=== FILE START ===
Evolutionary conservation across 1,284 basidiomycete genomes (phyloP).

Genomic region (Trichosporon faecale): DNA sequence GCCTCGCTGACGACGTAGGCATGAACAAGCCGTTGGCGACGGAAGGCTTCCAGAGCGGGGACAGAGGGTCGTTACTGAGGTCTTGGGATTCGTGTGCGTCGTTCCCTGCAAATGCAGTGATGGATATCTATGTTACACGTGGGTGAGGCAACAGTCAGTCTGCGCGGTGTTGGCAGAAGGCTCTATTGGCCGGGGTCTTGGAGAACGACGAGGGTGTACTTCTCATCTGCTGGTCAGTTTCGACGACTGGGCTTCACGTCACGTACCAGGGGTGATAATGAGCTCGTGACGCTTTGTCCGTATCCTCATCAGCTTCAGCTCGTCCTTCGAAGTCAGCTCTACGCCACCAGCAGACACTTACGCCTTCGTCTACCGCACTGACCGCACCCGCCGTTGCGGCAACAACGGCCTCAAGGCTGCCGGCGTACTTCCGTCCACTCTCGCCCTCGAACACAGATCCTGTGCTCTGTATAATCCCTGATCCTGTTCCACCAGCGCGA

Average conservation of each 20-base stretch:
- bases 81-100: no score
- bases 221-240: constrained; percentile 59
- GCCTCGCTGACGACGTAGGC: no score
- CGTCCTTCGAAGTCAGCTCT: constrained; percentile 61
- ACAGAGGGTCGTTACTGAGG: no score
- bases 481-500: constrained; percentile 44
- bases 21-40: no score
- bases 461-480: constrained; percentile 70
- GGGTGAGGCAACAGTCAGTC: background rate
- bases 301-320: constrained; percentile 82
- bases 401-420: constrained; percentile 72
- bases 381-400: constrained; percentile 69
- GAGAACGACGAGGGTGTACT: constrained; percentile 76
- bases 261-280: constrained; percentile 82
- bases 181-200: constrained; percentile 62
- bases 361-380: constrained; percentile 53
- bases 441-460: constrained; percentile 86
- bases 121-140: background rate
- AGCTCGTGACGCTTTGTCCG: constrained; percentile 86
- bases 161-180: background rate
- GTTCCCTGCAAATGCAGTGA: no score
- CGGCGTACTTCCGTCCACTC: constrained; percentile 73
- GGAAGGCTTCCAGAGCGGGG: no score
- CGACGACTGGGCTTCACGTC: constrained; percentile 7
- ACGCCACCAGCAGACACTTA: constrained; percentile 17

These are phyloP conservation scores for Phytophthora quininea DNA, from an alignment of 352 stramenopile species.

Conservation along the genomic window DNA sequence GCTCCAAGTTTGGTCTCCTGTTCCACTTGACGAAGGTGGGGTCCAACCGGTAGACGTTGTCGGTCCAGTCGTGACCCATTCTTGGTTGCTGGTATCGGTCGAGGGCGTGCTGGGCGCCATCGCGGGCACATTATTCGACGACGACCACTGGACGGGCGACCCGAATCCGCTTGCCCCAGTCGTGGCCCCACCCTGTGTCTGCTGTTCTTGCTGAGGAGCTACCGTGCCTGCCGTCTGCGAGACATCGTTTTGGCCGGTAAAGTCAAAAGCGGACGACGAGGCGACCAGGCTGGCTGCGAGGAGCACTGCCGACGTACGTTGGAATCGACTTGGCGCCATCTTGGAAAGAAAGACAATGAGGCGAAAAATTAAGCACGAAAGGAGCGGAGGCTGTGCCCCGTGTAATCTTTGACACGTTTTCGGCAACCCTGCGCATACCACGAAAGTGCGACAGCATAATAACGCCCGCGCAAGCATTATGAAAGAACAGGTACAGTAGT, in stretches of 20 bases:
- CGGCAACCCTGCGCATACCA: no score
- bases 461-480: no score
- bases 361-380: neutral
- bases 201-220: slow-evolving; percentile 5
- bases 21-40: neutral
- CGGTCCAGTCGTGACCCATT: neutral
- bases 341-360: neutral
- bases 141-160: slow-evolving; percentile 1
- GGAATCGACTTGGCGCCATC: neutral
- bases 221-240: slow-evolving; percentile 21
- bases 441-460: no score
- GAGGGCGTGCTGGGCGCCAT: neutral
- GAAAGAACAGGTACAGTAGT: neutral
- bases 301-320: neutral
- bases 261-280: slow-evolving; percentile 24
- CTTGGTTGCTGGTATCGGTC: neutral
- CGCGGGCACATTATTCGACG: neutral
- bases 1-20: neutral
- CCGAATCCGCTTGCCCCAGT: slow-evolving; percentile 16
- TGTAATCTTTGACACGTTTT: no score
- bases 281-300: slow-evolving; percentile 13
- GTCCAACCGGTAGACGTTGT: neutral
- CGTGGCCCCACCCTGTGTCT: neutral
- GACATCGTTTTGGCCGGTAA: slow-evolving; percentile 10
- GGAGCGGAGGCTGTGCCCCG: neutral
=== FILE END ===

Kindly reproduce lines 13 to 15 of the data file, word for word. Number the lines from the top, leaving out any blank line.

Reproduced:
- bases 301-320: constrained; percentile 82
- bases 401-420: constrained; percentile 72
- bases 381-400: constrained; percentile 69